In Kyrie Irving, Gordon Hayward and Marcus Smart, the Boston Celtics have nearly $54 million in salary sidelined due to injury as they begin the 2018 postseason, but that doesn’t mean they are without hope. Brad Stevens still has Al Horford and that may be enough to propel them past the Milwaukee Bucks and into the second round.
“It’s go time,” Horford said of the playoffs. “This is the time you want to play, you want to be in these types of games.”
Horford did a little of everything in Game 1, providing a vital steadying presence to a Celtics’ roster that is forced to rely on Jaylen Brown (21), Jayson Tatum (20) and Terry Rozier (24) to take, and make, big shots.
“We’re gonna ride Al. He’s been unbelievable being a facilitator for us all year. He has his moments, because of the way we’re being defended, where he gets to be more of a featured scorer,” Stevens said of the big man. “With were we are now, he’s going to be more of a featured scorer. Facilitate, guard Giannis [Antetokounmpo] and he’ll probably run our film session tomorrow. That’s his job.”
The loss of two point guards and how the Bucks have played the Celtics thus far has created a perfect storm for Horford to shine. He can initiate the offense, score around the basket, drain a three or get to the foul line. Horford averaged 1.7 free throws per game this season, then went out and made 13 of 14 from the line while attacking Milwaukee’s defense.
“We were trying to get me in post-up situations. They were doing a good job fronting, making it difficult for me to get the ball,” Horford said of his varied offensive game. “The way that they were playing me, it was forcing me to be closer to the basket, which is fine with me. It’s just trying to find ways to be efficient and help the team.”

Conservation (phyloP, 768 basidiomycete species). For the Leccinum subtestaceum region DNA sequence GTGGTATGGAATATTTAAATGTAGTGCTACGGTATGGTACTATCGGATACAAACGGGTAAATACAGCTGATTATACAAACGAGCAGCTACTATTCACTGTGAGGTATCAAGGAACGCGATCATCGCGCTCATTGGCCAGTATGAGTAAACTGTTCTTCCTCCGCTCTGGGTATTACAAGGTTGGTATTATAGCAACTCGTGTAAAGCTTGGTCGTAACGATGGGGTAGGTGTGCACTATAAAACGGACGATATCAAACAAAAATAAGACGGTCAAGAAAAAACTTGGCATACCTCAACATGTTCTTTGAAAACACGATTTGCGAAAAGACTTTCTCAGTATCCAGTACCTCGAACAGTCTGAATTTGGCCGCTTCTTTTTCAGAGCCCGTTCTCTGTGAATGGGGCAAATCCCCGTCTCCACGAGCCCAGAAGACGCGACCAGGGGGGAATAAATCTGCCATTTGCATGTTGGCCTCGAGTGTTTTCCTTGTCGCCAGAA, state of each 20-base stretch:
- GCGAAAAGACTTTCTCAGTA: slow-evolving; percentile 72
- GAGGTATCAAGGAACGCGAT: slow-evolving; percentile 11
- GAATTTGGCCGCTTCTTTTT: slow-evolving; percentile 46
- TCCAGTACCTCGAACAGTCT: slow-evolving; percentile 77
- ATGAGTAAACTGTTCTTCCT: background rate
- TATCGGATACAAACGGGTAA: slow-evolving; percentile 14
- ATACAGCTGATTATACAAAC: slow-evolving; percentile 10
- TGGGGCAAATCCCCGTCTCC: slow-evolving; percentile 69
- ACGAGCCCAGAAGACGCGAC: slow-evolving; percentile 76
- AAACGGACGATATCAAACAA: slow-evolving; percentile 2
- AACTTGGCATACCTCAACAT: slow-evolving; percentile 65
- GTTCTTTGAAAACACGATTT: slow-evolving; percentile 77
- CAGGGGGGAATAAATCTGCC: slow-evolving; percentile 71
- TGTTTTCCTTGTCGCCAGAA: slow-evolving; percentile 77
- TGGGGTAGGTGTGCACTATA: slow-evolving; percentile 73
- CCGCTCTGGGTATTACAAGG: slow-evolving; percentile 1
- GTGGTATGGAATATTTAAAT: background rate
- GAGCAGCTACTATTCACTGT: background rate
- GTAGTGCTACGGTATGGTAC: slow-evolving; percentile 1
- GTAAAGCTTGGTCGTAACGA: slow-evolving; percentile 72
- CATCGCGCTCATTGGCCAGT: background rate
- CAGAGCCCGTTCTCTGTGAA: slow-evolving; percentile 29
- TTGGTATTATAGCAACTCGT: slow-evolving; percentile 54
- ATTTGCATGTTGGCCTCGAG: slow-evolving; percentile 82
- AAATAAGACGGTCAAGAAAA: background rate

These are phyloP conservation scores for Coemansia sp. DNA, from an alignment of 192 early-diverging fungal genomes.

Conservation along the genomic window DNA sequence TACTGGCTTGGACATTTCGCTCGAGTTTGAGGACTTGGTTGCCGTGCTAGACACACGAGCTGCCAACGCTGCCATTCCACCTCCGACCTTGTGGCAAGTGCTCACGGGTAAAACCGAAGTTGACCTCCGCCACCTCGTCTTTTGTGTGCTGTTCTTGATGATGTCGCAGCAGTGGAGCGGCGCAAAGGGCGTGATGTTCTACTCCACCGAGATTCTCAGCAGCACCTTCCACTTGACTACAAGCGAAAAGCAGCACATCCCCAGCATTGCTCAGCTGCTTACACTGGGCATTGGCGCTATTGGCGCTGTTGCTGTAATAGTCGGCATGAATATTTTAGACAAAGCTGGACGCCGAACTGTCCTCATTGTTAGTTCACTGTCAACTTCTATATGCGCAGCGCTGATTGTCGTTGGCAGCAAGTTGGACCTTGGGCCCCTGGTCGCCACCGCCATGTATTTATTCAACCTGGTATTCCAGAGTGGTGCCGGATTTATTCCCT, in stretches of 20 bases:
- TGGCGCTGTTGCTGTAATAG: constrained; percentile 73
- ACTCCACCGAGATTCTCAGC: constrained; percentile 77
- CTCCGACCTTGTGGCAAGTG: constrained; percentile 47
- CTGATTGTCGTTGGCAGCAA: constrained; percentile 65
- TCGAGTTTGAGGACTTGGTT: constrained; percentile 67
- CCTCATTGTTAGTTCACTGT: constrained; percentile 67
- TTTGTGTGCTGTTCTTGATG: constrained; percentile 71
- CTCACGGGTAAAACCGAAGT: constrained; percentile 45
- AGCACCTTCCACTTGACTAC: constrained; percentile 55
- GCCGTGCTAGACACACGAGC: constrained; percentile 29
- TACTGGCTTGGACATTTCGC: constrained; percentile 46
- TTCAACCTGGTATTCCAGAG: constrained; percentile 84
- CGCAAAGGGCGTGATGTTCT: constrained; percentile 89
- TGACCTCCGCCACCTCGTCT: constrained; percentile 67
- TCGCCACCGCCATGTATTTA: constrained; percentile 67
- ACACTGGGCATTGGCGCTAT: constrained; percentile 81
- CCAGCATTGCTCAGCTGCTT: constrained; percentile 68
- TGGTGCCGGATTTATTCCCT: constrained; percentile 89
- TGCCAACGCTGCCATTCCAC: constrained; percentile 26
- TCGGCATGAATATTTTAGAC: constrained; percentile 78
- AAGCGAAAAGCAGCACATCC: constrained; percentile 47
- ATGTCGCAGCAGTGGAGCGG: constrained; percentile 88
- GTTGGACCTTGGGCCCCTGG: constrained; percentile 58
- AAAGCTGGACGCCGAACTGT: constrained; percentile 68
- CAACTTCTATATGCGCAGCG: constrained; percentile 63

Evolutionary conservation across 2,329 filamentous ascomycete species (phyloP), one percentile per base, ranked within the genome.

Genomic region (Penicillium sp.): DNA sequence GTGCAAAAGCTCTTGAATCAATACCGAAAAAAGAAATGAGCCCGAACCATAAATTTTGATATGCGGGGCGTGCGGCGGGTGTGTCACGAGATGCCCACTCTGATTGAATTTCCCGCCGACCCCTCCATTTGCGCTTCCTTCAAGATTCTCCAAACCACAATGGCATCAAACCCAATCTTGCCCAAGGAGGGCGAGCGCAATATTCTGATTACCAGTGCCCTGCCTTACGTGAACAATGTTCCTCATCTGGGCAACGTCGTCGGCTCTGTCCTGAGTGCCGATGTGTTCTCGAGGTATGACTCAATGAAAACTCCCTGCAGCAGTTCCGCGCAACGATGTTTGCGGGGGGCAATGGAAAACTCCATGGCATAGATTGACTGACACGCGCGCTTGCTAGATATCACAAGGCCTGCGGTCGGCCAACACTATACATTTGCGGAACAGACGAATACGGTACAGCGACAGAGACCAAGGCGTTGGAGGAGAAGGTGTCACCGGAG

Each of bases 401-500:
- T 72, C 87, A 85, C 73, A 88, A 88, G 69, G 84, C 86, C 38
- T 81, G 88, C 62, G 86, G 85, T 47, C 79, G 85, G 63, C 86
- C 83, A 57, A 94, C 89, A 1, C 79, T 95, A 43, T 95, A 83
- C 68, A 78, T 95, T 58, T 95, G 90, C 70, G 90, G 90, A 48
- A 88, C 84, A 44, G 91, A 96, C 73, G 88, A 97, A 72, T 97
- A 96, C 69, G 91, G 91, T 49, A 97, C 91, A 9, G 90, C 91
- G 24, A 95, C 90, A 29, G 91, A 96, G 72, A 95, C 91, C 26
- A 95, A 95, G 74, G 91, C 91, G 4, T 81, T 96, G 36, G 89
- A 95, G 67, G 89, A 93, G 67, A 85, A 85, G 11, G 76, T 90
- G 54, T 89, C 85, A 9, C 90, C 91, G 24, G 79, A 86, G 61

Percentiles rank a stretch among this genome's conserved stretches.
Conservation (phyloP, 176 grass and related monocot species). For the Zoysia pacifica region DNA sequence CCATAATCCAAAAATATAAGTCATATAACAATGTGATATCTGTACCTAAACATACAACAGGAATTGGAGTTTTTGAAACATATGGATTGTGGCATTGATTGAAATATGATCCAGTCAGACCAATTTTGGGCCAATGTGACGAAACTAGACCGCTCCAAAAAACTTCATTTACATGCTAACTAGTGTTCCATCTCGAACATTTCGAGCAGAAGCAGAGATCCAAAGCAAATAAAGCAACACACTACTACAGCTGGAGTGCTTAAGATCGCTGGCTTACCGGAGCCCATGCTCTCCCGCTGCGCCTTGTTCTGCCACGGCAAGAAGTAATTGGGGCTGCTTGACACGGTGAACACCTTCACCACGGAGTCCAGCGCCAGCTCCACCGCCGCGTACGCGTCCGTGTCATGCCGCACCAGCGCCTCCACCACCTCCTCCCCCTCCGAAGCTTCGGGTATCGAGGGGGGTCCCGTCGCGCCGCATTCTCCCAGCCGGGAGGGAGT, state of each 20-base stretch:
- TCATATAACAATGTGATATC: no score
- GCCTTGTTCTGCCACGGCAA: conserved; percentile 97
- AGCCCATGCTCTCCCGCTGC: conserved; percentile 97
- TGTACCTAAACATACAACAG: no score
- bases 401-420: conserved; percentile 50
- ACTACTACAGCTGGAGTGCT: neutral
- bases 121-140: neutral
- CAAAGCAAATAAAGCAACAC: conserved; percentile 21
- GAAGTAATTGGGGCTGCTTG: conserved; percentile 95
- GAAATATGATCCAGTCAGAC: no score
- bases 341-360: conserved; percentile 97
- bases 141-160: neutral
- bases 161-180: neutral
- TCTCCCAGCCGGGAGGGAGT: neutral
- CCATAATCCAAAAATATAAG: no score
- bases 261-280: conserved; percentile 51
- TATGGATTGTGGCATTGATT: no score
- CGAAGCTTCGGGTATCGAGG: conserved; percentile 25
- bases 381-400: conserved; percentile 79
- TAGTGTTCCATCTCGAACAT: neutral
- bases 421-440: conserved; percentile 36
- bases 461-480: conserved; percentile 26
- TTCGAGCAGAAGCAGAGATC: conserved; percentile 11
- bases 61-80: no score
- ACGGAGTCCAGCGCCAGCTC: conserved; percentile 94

The Celtics needed every one of his 24 points and 12 rebounds in the series opener, but over the course of the series his experience will loom larger.
Tatum and Brown were as effective as you can expect given their experience, but they battled rough stretches. Tatum missed seven straight shots over a stretch that bridged the second and third quarters and the duo combined to turn the ball over eight times.
“They both have the ability to bounce back from those stretches,” Stevens said of Tatum and Brown. “Sometimes young players don’t have the ability.”
The ability to move past mistakes is important, but so is the presence of a veteran like Horford to take control when mental mistakes strike. He has seemed to be everywhere, grabbing timely rebounds, creating second chances and playing admirable defense on Antetokounmpo (35 points notwithstanding).
By necessity, Tatum, Brown and Rozier will carry a majority of the offensive load for the Celtics this spring. They are each starting in the postseason for the first time ever.
Horford, meanwhile, has 92 playoff starts over 11 seasons. He won’t often dominate a game statistically, but he’s been the glue that holds the Celtics together since he arrived and is the reason why injuries haven’t completely derailed them.